3) Sorry to hear about the 9" tube. There is a slight chance you can punch it out. I'd drill a 1/2 to 3/4 hole thru the bottom of the boat, and into the filler plug a little bit. Then inset a blunt 1/2 bar of steel. Strike that with the biggest hammer that you have. The tube walls are smooth, likely dirty, and tapered in your favor. However the mast probably wore thru the bottom, so the poured fill probably has a sort of flange on the bottom, that you won't be able to budge.

Good luck


David Jenkins

New Member
Thanks, Merrily. I will investigate the cableman's drill.

Vtgent49, I like your suggestion of drilling all the way through then flipping the boat upside down and using that small hole as access to punch the plug out.

Regarding the inspection port, my question is, if I use the Viking lid to cut a hole for an inspection port near the mast step and then later determine that I need to purchase a mast step kit with its adjoining deck area, how do I know that the inspection port is not going to be right on the line where the original deck ends and the new deck (from the kit) begins?


Try googling electrician long drill. Don't forget to try TLF's Search feature too for information on port placement and mast step repair.

David Jenkins

New Member
Merrily, do you mean long drill bit? That is what I used to drill into the resin at the bottom of the tube.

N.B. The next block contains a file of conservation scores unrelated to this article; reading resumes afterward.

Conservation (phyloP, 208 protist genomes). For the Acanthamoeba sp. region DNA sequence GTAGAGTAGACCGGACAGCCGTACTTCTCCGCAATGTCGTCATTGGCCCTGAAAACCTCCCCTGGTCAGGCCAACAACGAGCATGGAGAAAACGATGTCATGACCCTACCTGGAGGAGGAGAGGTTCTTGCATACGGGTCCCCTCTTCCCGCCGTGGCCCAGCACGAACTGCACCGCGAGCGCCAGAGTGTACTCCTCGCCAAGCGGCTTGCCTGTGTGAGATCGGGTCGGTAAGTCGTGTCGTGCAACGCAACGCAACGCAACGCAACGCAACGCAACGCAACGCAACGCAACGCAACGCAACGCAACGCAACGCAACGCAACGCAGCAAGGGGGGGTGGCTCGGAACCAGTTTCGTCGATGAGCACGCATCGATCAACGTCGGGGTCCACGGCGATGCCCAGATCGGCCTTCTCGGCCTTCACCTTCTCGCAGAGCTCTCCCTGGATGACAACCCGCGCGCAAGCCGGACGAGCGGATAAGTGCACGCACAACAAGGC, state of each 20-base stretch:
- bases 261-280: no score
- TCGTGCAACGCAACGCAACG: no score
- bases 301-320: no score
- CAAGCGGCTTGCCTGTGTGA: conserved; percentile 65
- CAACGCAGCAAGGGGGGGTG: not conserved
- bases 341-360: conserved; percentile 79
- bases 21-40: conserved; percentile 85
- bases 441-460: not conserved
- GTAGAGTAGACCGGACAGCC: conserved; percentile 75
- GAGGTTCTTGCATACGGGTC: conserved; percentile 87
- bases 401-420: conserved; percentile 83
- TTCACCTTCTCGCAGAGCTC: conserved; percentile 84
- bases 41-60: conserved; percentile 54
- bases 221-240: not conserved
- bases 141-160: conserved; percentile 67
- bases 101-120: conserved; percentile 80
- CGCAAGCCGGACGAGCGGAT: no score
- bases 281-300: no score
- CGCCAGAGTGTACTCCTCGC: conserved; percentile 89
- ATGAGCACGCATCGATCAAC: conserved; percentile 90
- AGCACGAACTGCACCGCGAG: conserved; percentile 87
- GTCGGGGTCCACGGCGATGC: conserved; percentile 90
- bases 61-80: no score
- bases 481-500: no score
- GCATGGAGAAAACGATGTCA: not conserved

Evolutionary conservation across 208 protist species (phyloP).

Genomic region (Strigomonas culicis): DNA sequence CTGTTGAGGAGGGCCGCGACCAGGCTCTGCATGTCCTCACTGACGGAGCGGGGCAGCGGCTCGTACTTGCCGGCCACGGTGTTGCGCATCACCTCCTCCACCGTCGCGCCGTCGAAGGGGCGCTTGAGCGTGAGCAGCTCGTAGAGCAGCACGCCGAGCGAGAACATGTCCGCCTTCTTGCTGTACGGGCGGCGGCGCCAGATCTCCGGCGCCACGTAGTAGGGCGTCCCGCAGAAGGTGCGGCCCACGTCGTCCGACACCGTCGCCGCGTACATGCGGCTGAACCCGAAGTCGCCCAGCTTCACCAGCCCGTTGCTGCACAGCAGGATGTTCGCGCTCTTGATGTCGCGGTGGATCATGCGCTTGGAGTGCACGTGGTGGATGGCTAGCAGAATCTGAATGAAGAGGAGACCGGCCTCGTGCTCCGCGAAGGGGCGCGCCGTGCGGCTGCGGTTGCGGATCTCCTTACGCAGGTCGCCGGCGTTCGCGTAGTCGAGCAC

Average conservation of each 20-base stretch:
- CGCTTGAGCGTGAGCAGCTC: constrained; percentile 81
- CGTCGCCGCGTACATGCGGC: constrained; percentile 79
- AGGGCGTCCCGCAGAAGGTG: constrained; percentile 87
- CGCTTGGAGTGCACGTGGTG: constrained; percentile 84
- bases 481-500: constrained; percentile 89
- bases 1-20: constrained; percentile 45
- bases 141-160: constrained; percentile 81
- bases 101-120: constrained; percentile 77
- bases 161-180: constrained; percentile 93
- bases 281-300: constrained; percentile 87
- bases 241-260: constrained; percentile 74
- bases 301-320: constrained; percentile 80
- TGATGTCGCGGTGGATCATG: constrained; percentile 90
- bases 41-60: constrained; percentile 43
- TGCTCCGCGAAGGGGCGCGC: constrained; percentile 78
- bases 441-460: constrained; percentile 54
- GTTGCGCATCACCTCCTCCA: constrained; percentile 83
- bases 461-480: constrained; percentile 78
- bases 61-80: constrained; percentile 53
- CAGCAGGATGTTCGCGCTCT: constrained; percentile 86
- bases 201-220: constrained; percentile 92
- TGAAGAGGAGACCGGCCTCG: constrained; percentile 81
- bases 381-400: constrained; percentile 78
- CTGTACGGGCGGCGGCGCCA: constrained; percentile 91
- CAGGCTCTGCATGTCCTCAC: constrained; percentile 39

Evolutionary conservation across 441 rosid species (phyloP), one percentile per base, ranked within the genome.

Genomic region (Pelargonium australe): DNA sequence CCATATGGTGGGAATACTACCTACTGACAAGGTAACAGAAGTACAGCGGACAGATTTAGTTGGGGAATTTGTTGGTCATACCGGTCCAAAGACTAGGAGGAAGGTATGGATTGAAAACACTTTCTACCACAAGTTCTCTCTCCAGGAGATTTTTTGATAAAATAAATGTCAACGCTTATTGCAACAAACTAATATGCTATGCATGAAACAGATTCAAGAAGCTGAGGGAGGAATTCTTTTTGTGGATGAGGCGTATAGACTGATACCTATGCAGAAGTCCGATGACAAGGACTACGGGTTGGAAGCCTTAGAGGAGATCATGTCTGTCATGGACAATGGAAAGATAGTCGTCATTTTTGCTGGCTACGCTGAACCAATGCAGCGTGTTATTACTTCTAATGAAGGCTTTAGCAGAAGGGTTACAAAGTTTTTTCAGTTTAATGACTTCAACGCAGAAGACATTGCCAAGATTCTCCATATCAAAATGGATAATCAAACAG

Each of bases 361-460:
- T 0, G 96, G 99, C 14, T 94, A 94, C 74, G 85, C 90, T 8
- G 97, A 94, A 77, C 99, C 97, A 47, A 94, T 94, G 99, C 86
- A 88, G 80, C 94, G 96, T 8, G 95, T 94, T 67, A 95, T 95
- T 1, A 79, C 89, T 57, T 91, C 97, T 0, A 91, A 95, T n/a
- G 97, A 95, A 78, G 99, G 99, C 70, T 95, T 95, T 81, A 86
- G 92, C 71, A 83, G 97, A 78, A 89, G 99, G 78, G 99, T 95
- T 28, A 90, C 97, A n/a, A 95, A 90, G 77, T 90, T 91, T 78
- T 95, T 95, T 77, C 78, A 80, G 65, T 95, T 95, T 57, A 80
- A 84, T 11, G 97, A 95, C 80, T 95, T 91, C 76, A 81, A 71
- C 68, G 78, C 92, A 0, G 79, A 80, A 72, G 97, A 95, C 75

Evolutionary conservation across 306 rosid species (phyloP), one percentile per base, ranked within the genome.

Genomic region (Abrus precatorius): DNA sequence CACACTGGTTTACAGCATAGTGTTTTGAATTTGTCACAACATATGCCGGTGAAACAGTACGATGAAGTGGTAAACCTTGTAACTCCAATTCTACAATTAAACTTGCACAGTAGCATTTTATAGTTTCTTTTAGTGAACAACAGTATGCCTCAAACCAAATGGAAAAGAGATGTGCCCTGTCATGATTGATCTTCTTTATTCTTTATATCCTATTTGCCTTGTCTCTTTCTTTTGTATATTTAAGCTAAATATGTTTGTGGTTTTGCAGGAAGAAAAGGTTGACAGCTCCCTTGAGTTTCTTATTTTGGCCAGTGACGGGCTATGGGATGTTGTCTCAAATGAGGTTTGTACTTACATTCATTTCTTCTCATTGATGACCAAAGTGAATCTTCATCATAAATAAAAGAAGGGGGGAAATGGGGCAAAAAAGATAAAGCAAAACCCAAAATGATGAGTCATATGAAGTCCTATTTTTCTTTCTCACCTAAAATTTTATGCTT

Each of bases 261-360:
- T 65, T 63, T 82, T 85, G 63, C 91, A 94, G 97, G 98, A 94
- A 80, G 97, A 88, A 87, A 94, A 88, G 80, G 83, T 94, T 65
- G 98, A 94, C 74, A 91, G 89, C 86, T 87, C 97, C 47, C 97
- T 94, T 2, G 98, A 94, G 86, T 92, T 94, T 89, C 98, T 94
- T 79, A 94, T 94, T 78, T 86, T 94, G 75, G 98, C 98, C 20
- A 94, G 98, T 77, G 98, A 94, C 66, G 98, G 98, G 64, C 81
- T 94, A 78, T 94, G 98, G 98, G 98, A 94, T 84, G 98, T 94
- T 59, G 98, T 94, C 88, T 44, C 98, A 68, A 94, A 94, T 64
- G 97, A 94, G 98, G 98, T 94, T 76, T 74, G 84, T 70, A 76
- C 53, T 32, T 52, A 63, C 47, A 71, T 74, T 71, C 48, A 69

Regarding using the search feature, I spent several hours reading through many helpful threads before I posted my questions. I do not believed that they have been answered anywhere on TLF.

I am sure that someone has put in inspection ports AND installed a mast step kit. If so, did you install the inspection port on the portion of new deck supplied with the kit or did you install the inspection port further away from the mast (in the original deck surface)?

David Jenkins

New Member
Thanks, Greg.

From looking at those photos and reading many helpful comments on this forum and elsewhere, I have concluded that it would not be a good idea to install an inspection port next to the mast step if there is a good chance that the mast step repair kit will be needed.

The general consensus is that the structural integrity of the mast step might be weakened if an inspection port were installed closer than 10 inches from the mast step (edge of mast step to edge of inspection port). I do not believe that you would have sufficient room to install even a 4-inch inspection port in the area of deck that would be replaced by the mast step kit, should that be necessary. And to go outside the deck area that would be replaced by the deck that comes with the kit you would need to go several inches outside of where the future seam might be, and so the edge of your inspection port might need to be about 20 inches from the mast step. This would make repairs to the existing mast step difficult unless you had arms like a gorilla.

By the way, I managed to remove the five inches of resin that were in the bottom of the mast step. So now I just have to make the mast step water tight. It appears that a new mast step kit will not be necessary.